.] To appear, or to appear to be; to have a show or semblance; to present an appearance; to look; to strike one's apprehension or fancy as being; to be taken as.
"It now seemed
Thou picture of what thou seem'st . Shak.
All seemed well pleased; all seemed , but were not all. Milton.
There is a way which seemeth right unto a man; but the end thereof are the ways of death. Prov. xiv. 12. It seems
, it appears; it is understood as true; it is said.
A prince of Italy, it seems , entertained his mistress on a great lake. Addison. Syn.
-- To appear; look. -- Seem
. To appear
has reference to a thing's being presented to our view; as, the sun appears
; to seem
is connected with the idea of semblance
, and usually implies an inference of our mind as to the probability of a thing's being so; as, a storm seems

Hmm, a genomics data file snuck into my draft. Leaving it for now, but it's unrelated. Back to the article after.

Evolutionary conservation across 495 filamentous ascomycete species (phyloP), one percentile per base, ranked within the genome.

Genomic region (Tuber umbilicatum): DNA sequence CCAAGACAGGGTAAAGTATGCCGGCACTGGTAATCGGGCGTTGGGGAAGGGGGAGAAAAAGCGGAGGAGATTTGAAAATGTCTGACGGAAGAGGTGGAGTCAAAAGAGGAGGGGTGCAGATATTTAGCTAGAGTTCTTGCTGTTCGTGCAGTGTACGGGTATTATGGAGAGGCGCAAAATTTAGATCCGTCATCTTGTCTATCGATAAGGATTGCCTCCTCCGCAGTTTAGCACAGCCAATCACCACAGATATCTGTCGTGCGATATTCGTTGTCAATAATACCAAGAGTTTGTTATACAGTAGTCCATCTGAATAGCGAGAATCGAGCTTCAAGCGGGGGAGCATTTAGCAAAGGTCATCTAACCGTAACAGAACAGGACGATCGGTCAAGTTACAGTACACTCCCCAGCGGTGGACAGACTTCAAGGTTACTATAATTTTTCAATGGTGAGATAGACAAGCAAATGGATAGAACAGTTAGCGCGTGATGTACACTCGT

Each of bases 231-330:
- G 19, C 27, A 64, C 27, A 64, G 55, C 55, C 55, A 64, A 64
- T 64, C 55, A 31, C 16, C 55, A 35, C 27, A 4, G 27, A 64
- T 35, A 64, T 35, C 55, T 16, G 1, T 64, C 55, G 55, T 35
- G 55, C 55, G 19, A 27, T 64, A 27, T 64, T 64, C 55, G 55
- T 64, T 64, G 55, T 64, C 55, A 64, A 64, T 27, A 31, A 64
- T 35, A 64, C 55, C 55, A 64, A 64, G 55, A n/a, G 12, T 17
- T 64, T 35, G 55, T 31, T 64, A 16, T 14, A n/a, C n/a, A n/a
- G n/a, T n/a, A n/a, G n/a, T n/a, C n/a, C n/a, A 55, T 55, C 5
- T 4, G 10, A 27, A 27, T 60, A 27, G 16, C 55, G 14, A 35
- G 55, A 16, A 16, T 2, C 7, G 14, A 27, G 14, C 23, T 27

to be coming. "The story appears
to be true," means that the facts, as presented, go to show its truth; "the story seems
to be true," means that it has the semblance of being so, and we infer that it is true. "His first and principal care being to appear
unto his people such as he would have them be, and to be such as he appeared
." Sir P. Sidney.
Ham. Ay, madam, it is common. Shak.
Queen . If it be,
Why seems it so particular with thee?
Ham. Seems , madam! Nay, it is; I know not " seems ."
Seem transitive verb To befit; to beseem. [ Obsolete] Spenser.
Seemer noun One who seems; one who carries or assumes an appearance or semblance.
Hence shall we see, Shak.
If power change purpose, what our seemers be.